Are we having Fun? Simulation Games and Learning in the Social Sciences
This article explores those elements of learning that are enhanced through the use of the interactive, instructional resources such as simulation games, and how key elements in quality learning may be put at risk by their reduction or elimination. Qualitative and enduring learning has as its core two essential elements: the establishment of productive and respectful relationships among students and teachers, and the fostering of an environment where risk-taking, as well as reflection, can occur. Subjects in teaching are used to develop these aspects of education, and without opportunities for social interaction, competition as well as sharing, the ability to address diverse learning styles and provide opportunities for individual growth will be limited. The classroom use of simulation games is ideally suited to fostering these crucial educational components. The use of simulation games in the classroom can be instrumental in providing a comprehensive and learner-centered curriculum. These instructional approaches provide venues where students can interact with one another and share ideas. The Academic Content Standards for Social Studies in Ohio (where the author lives) list the following goals, all of which can be addressed with the proper integration of simulation games into the curriculum: Help students develop the ability to make informed and reasoned decisions for themselves and for the common good; Prepare students for their role as citizens and decision makers in a diverse, democratic society; Enable students to learn about significant people, places, events and issues in the past in order to understand the present; Foster students’ ability to act responsibly and become successful problem solvers in an interdependent world of limited resources. Such concepts and goals are best taught over the long term, with a wide range of approaches. A classroom environment that encourages interaction amongst its members and exploration is ideal.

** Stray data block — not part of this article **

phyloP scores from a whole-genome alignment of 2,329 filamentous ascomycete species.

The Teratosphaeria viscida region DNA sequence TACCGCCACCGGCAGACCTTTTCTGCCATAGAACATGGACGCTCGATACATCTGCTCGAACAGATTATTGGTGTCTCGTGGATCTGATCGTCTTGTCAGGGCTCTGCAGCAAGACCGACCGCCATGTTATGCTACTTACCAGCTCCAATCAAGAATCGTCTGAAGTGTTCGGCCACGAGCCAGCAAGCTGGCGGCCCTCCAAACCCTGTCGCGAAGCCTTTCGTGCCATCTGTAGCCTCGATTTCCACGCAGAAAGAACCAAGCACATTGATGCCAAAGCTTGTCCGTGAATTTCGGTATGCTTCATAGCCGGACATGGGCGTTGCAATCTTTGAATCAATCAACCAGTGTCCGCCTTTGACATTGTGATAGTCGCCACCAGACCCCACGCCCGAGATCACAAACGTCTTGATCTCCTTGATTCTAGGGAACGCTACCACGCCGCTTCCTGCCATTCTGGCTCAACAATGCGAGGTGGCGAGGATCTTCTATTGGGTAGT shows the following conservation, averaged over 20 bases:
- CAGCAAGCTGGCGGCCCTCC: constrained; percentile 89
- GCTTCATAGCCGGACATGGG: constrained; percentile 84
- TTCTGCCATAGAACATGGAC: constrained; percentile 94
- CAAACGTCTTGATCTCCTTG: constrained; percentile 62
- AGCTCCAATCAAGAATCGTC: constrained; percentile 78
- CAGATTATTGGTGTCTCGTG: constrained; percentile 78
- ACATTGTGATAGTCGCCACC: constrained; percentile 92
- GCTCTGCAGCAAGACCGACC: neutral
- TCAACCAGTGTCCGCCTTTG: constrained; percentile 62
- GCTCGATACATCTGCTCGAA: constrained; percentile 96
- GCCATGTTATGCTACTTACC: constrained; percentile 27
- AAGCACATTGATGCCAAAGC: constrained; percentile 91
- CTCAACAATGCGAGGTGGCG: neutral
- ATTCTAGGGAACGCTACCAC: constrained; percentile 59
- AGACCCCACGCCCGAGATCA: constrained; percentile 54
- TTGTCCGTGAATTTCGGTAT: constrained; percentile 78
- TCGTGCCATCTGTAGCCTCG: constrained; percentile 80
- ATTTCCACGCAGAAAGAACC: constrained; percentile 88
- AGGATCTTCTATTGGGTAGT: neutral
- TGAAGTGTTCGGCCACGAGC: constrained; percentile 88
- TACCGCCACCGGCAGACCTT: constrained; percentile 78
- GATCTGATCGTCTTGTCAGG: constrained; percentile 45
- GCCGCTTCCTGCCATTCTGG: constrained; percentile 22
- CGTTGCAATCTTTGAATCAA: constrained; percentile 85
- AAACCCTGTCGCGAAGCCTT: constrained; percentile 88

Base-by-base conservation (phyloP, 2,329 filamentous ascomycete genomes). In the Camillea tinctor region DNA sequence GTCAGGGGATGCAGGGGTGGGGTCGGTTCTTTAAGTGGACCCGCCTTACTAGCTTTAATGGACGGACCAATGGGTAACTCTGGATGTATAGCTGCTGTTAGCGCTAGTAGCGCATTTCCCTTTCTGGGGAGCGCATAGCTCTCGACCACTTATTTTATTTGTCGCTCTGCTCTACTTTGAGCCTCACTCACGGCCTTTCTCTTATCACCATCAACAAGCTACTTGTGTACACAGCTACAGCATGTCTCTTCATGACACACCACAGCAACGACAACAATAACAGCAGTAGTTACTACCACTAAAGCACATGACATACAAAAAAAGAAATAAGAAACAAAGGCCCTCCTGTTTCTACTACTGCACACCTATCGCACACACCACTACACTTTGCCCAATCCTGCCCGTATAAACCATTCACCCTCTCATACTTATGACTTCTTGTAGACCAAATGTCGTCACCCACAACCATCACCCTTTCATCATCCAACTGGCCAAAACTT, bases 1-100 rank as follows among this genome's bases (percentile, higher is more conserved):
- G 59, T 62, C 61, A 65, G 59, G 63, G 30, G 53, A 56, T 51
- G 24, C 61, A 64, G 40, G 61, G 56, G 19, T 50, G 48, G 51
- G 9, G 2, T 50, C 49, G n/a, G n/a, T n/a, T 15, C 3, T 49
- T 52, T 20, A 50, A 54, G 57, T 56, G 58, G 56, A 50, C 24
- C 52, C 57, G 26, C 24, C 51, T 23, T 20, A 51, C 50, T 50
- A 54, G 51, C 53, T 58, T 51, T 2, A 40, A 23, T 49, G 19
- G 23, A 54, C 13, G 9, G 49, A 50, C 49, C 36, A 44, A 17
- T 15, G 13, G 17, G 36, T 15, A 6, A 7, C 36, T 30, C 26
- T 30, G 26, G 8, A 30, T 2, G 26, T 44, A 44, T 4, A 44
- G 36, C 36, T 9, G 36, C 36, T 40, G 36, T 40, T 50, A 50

Keywords: Simulation Games, Student Teacher Relationship, Learner-Centered Curriculum
Instructor, Beeghly College of Education, Youngstown State University